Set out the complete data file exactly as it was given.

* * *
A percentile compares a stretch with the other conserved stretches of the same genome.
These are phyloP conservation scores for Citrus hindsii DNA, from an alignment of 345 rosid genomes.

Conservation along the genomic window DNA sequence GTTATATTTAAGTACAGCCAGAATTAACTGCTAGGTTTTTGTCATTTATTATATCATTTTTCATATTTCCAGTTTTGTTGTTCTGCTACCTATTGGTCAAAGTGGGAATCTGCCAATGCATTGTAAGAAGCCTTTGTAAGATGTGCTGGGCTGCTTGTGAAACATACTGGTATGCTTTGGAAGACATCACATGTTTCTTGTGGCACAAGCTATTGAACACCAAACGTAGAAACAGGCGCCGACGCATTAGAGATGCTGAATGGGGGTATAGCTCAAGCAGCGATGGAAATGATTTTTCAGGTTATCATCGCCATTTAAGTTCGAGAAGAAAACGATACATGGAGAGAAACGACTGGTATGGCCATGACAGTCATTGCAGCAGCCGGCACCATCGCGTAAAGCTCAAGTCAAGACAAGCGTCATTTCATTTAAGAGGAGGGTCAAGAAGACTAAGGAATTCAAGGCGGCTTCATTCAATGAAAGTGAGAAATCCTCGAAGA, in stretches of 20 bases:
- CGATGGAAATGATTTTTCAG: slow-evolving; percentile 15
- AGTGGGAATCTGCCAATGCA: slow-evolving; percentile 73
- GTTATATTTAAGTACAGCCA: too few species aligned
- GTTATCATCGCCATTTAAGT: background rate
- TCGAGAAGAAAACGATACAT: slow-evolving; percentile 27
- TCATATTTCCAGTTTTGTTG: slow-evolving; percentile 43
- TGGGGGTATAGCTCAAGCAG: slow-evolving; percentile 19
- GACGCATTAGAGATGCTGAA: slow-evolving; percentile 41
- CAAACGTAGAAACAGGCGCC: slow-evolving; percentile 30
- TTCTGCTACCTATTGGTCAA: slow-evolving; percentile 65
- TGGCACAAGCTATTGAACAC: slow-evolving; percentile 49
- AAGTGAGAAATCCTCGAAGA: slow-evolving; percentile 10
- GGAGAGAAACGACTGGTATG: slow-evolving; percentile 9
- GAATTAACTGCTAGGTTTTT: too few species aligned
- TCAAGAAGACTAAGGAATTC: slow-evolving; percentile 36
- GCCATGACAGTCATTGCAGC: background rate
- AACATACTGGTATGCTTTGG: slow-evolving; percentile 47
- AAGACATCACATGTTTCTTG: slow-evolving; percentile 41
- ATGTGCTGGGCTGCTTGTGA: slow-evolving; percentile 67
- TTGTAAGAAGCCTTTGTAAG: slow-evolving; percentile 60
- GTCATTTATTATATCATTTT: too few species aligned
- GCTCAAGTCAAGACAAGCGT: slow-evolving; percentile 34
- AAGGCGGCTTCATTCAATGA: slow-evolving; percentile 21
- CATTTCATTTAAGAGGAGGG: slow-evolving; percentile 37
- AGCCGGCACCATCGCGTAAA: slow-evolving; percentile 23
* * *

A percentile compares a stretch with the other conserved stretches of the same genome.
These are phyloP conservation scores for Citrus hindsii DNA, from an alignment of 345 rosid genomes.

Conservation along the genomic window DNA sequence GTTATATTTAAGTACAGCCAGAATTAACTGCTAGGTTTTTGTCATTTATTATATCATTTTTCATATTTCCAGTTTTGTTGTTCTGCTACCTATTGGTCAAAGTGGGAATCTGCCAATGCATTGTAAGAAGCCTTTGTAAGATGTGCTGGGCTGCTTGTGAAACATACTGGTATGCTTTGGAAGACATCACATGTTTCTTGTGGCACAAGCTATTGAACACCAAACGTAGAAACAGGCGCCGACGCATTAGAGATGCTGAATGGGGGTATAGCTCAAGCAGCGATGGAAATGATTTTTCAGGTTATCATCGCCATTTAAGTTCGAGAAGAAAACGATACATGGAGAGAAACGACTGGTATGGCCATGACAGTCATTGCAGCAGCCGGCACCATCGCGTAAAGCTCAAGTCAAGACAAGCGTCATTTCATTTAAGAGGAGGGTCAAGAAGACTAAGGAATTCAAGGCGGCTTCATTCAATGAAAGTGAGAAATCCTCGAAGA, in stretches of 20 bases:
- CGATGGAAATGATTTTTCAG: slow-evolving; percentile 15
- AGTGGGAATCTGCCAATGCA: slow-evolving; percentile 73
- GTTATATTTAAGTACAGCCA: too few species aligned
- GTTATCATCGCCATTTAAGT: background rate
- TCGAGAAGAAAACGATACAT: slow-evolving; percentile 27
- TCATATTTCCAGTTTTGTTG: slow-evolving; percentile 43
- TGGGGGTATAGCTCAAGCAG: slow-evolving; percentile 19
- GACGCATTAGAGATGCTGAA: slow-evolving; percentile 41
- CAAACGTAGAAACAGGCGCC: slow-evolving; percentile 30
- TTCTGCTACCTATTGGTCAA: slow-evolving; percentile 65
- TGGCACAAGCTATTGAACAC: slow-evolving; percentile 49
- AAGTGAGAAATCCTCGAAGA: slow-evolving; percentile 10
- GGAGAGAAACGACTGGTATG: slow-evolving; percentile 9
- GAATTAACTGCTAGGTTTTT: too few species aligned
- TCAAGAAGACTAAGGAATTC: slow-evolving; percentile 36
- GCCATGACAGTCATTGCAGC: background rate
- AACATACTGGTATGCTTTGG: slow-evolving; percentile 47
- AAGACATCACATGTTTCTTG: slow-evolving; percentile 41
- ATGTGCTGGGCTGCTTGTGA: slow-evolving; percentile 67
- TTGTAAGAAGCCTTTGTAAG: slow-evolving; percentile 60
- GTCATTTATTATATCATTTT: too few species aligned
- GCTCAAGTCAAGACAAGCGT: slow-evolving; percentile 34
- AAGGCGGCTTCATTCAATGA: slow-evolving; percentile 21
- CATTTCATTTAAGAGGAGGG: slow-evolving; percentile 37
- AGCCGGCACCATCGCGTAAA: slow-evolving; percentile 23